New research by The American Chemical Society suggests that popcorn may deserve a place next to kale, acai berries, and kefir as the world’s latest super-food.
While not a scientific term, superfood is often used to describe dark greens, fruits, nuts and other foods that contain high nutrient or phytochemical content. Popcorn contains a high level of antioxidants called polyphenols which protect against disease by fighting free radicals, according to Dr. Joe Vinson. In fact, it’s those particularly annoying popcorn hulls that contain the highest concentration of fiber and polyphenols.
“One serving of popcorn will provide more than seventy percent of the daily intake of whole grain. The average person only gets about half a serving of whole grains a day, and popcorn could fill that gap in a very pleasant way,” said Vinson, who presented his findings at a recent national meeting of the ACS in San Diego.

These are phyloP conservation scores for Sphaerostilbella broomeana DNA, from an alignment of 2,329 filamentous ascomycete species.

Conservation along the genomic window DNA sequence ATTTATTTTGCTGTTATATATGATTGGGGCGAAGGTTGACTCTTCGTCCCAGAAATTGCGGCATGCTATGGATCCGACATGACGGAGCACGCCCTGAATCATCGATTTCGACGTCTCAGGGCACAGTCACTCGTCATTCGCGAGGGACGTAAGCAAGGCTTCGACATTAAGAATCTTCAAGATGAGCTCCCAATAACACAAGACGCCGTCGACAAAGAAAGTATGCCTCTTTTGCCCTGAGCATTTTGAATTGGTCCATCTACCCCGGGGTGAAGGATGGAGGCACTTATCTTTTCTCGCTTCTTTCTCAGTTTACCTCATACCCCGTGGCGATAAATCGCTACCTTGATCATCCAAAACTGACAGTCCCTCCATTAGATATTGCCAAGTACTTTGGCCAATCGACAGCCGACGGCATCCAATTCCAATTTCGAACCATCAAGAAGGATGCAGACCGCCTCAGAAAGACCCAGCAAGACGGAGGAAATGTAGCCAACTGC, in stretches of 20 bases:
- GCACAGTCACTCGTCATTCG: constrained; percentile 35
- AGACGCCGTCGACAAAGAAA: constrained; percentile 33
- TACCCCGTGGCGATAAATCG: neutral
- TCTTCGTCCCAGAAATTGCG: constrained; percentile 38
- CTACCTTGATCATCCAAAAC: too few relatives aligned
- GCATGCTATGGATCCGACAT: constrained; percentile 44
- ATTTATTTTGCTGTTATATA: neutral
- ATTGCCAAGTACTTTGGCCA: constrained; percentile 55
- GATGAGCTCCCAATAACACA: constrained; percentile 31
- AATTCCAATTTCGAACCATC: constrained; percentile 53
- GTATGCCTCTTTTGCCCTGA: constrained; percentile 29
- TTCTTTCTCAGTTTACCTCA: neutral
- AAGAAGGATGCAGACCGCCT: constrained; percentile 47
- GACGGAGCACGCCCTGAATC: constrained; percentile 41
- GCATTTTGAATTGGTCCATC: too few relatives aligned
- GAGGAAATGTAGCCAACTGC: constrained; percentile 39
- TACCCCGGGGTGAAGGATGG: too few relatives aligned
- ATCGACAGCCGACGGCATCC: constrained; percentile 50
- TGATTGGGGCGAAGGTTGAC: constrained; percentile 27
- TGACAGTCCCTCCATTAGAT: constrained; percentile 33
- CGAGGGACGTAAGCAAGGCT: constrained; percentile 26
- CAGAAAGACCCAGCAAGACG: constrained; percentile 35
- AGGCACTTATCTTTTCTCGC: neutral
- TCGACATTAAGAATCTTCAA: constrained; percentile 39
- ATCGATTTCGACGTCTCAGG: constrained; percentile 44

But this doesn’t mean you can opt for extra butter next time you’re at the movies: in order to enjoy the true health benefits of popcorn, it should always be air popped, and never popped in oil or the microwave. You should probably skip the salt as well.
Dr. Vinson did acknowledge that while popcorn may be an interesting substitute for whole grains or your usual source of fiber, this crunchy snack will never take the place of real fruits and vegetables, most of which contain other essential vitamins and nutrients that popcorn does not.